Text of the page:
As supercomputer centers have long known and as hyperscalers and cloud builders eventually learned, the larger the cluster, the greater the chance that one of the many components in the system will fail at any particular time.
And when you operate one of the largest public clouds on Earth, as Microsoft does with Azure, the telemetry gathered from the Microsoft network can provide some insight into what causes failures in switches and routers and what can be done to mitigate inevitable failures so applications can heal around those failures.
In a recent paper, which you can read here and which is still out for peer review, researchers at Microsoft compiled data from over 180,000 switches running in its datacenters, which spanned 130 different geographical locations, for three months, quantifying and qualifying the sources of network crashes and then offering some advice on how to survive network failures.
Speaking very generally, datacenter networks at Microsoft seem to be pretty reliable, which is remarkable in a sense because its network is comprised of gear from a number of different vendors. We know for sure that the Azure cloud gets switch gear from Arista Networks and Nvidia (formerly Mellanox) at the very least because these companies have said so, and it no doubt has other ASIC and switch suppliers. In most cases, we believe that Azure switches are all using the Switch Abstraction Interface (SAI) layer, which Microsoft donated to the Open Compute Project way back in 2015 and which presents a kind of hypervisor for switch ASICs that sits between the silicon and a mix of operating systems. In many cases, Microsoft uses its own SONiC operating system, which is a variant of Linux tweaked for networking that it has also open sourced, but also, we presume, Arista’s EOS and Nvidia’s MLNX-OS for InfiniBand switches and Onyx for Ethernet switches. There are probably other switches and NOSes in the mix, and Microsoft conceded in the paper that it culled data from three different vendors for the switch study in the Azure datacenters.
The paper does not get into these details because vendor choices are regarded as state secrets by all the hyperscalers and big cloud builders, but the authors of the Microsoft paper did say that there is “significant heterogeneity in switch survival rates with respect to their hardware and software” and brackets the reliability this way. One vendor’s switches were twice as likely to fail as another – we presume this was the best and worst case scenario – and thatswitching from proprietary NOSes on this gear to SONiC boosted the reliability of the switches.
It is a strange new world, far distant from the 1980s through the 2000s, when Microsoft is bragging about the reliability of its software. (And to be fair, Windows has generally been pretty good since Windows 7 and Windows 10 has caused us no grief at all.)
Estimating the time between crashes is a bit difficult for the switching infrastructure, as it is for compute, since switches have their firmware and operating systems patched frequently for new features, bug fixes, and security fixes – just like servers do. You have to distinguish between planned and unplanned downtime, therefore, but it is also important to not just keep track of the unplanned downtime. If one switch needs more care and feeding, even if it is planned, than another switch, that is a strike against it when operating at hyperscale. The switch failure data that Microsoft gathers is used not only to steer future purchases – it looks like Arista Networks is doing alright, given that Microsoft represented 21.5 percent of the company’s $2.32 billion in revenues in 2020 – but also to inform the architectural decisions about where to place data and applications in the Azure network.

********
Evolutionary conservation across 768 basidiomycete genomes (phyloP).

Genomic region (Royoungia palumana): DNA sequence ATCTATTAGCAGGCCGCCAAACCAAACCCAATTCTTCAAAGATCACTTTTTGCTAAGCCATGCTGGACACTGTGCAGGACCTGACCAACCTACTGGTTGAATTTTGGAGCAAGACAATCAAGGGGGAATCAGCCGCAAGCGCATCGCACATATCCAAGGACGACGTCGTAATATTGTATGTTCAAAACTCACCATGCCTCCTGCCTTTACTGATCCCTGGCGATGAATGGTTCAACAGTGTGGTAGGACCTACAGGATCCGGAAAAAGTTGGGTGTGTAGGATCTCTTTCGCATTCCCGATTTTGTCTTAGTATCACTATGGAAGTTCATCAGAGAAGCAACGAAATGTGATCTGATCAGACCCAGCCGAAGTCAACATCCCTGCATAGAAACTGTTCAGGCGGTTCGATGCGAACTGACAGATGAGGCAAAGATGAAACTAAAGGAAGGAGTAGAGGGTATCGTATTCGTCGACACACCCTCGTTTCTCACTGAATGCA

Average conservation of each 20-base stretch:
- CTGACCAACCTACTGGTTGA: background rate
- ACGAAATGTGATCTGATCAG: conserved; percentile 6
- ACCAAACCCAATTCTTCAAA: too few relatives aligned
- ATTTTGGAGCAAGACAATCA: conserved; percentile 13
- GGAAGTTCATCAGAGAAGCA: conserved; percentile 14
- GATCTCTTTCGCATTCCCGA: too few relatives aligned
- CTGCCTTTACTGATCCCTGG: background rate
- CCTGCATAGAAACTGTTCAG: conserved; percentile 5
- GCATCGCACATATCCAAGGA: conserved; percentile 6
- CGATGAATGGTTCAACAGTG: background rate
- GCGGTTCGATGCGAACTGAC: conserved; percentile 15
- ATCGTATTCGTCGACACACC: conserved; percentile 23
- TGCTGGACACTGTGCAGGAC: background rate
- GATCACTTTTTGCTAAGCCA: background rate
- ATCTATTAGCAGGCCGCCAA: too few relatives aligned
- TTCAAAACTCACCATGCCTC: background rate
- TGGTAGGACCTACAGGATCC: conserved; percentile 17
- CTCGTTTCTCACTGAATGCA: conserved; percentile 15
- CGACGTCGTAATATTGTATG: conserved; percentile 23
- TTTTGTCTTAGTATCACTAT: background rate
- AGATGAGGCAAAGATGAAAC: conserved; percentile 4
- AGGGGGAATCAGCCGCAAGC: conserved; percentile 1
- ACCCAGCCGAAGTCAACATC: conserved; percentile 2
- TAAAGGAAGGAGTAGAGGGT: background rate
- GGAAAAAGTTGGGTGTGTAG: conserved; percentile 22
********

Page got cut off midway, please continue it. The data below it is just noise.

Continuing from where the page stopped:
Over the three months that the Microsoft researchers looked at switch uptime and polled all of the machines every six hours to gather their vital stats. There were 4,681 switch failures. Almost half of these failures were for only six minutes or less, and a small number of failures ate hours of time to fix and usually meant a device had died and had to be replaced. It happens. The other way of looking at this is that in the aggregate, the switches in the Azure network had a 98 percent uptime during those three months, and if Microsoft moved to SONiC on all of its machines, that would boost that to around 99 percent. And if Microsoft is not doing that, we suspect that SONiC has some scale and performance issues. In the future we may be writing about how Microsoft tossed out all other NOSes, but that is not what is happening now, and we suspect for good reasons.
The root cause analysis shows that across the three switch vendors and their various hardware and software releases, 32 percent of switch failures were caused by hardware faults and 27 percent were caused by unplanned power outages. Another 17 percent of failures were caused by bugs in the NOSes provided by switch vendors as well as the SONiC releases Microsoft puts on some of its switches.
Here is the uptime probability distribution over time in the Azure network and the distribution of root causes for switch failures:
And here is the chart that shows the benefit of using SONiC instead of the proprietary OSes:
This is truly the benefit of open source software. Your stuff is publicly laundered, which can be harsh, but it is also publicly cleaned, which can be much faster than a vendor fix because a bug is public in nature and there is enlightened self-interest at work, not just a desire to hide a problem and work on it secretly.
By the way, this SONiC versus non-SONiC data comes from the aggregation layer in the Azure network within its datacenters, which all come from one vendor – hmmmm, I wonder who that could be? – with 75 percent of these aggregation switches running SONiC and 25 percent running the vendor NOS.